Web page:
BLOG ROUND-UP: California’s wildly inequitable water rights system; Will the Biden Administration adhere to its commitment to best science with water project operations?; DWR’s inability to take one solid action to protect the Delta; and more …

California’s wildly inequitable water rights system

Kate Poole writes, “Prior appropriation, or the notion of “first in time, first in right,” has been a prime directive of California water law for well over 150 years. It has brought us a system that is so inequitable in its impacts that more than one million residents of California lack access to safe drinking water, while industrial agriculture used more water to grow almonds and pistachios during California’s last drought than all of California’s residents. And while so-called “senior” water rights holders in the Sacramento Valley flood irrigate hundreds of thousands of acres during our current drought, reservoirs are drained of the cold water that our salmon need to survive and reproduce, pushing several native species to the brink of extinction. … ”  Read more from the NRDC here:  California’s wildly inequitable water rights system

Will the Biden Administration adhere to its commitment to best science and integrity in decision-making as it tackles Water Project Operations?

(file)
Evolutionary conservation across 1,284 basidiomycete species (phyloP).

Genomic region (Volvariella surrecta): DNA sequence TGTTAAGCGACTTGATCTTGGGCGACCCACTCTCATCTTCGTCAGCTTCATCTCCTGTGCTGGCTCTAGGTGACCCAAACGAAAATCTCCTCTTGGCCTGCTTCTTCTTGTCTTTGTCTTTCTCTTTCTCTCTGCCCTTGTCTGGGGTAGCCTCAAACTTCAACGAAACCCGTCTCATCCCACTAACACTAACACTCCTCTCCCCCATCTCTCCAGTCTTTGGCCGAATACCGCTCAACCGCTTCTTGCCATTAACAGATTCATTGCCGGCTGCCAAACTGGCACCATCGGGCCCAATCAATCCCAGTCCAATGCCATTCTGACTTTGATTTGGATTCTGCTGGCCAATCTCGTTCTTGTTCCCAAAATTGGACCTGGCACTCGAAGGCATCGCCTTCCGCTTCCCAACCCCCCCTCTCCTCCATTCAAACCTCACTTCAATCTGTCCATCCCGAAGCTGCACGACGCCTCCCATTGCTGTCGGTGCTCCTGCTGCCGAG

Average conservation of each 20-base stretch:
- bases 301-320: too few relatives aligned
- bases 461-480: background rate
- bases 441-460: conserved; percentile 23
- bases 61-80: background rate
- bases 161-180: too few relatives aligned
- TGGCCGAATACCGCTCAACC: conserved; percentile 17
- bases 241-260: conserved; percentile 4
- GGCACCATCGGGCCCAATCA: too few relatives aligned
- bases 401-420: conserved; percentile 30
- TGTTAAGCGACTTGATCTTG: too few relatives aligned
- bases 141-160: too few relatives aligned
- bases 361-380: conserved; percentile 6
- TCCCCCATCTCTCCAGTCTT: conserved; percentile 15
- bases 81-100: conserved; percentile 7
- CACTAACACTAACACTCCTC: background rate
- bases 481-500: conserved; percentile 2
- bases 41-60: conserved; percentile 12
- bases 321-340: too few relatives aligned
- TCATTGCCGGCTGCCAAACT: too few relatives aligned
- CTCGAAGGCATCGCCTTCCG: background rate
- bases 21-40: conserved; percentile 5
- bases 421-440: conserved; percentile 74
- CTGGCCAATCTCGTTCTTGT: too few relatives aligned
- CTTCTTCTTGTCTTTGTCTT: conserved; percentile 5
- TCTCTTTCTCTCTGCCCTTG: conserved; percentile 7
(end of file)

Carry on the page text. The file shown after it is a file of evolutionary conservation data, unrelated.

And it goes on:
Paul Weiland writes, “On his first day in office, January 20, 2021, President Biden issued an Executive Order on Protecting Public Health and the Environment and Restoring Science to Tackle the Climate Crisis.  In that Order, the President stated that “the Federal Government must be guided by the best science and be protected by processes that ensure the integrity of Federal decision-making.”  He went on to direct all federal agencies to address federal actions during the prior four years that conflict with that objective.  In an accompanying list of agency actions for review, the President identified precisely two biological opinions that his Administration would review to determine if they were “guided by the best science” and adopted in a manner and using processes that would “ensure the integrity of Federal decision-making.”  The two biological opinions are the Fish and Wildlife Service (FWS) and National Marine Fisheries Service (NMFS) Biological Opinions on Long Term Operation of the Central Valley Project (CVP) and the State Water Project (SWP). … ”  Read more from the Delta Currents blog here: Will the Biden Administration adhere to its commitment to best science and integrity in decision-making as it tackles Water Project Operations?

DWR’s inability to take one solid action to protect the Delta

Barbara Barrigan-Parrilla writes, “The Department of Water Resources continues to fail in its management of the San Francisco Bay-Delta estuary. From its creation of a long-term water export operations plan based on the inaccurate fake corrupted Trump biological opinions written by former Westlands’ lobbyists, (now being rewritten by Federal agencies), to the voluntary agreements that will short the Delta of even more freshwater flows, to a new version of the Delta tunnel that will list major impacts as outside the project footprint for expediency, DWR consistently fails to put Delta health or communities first.  Case in point: DWR is pursuing an effort to leave the saltwater barrier in place this fall. … ”  Read more from Restore the Delta here: DWR’s inability to take one solid action to protect the Delta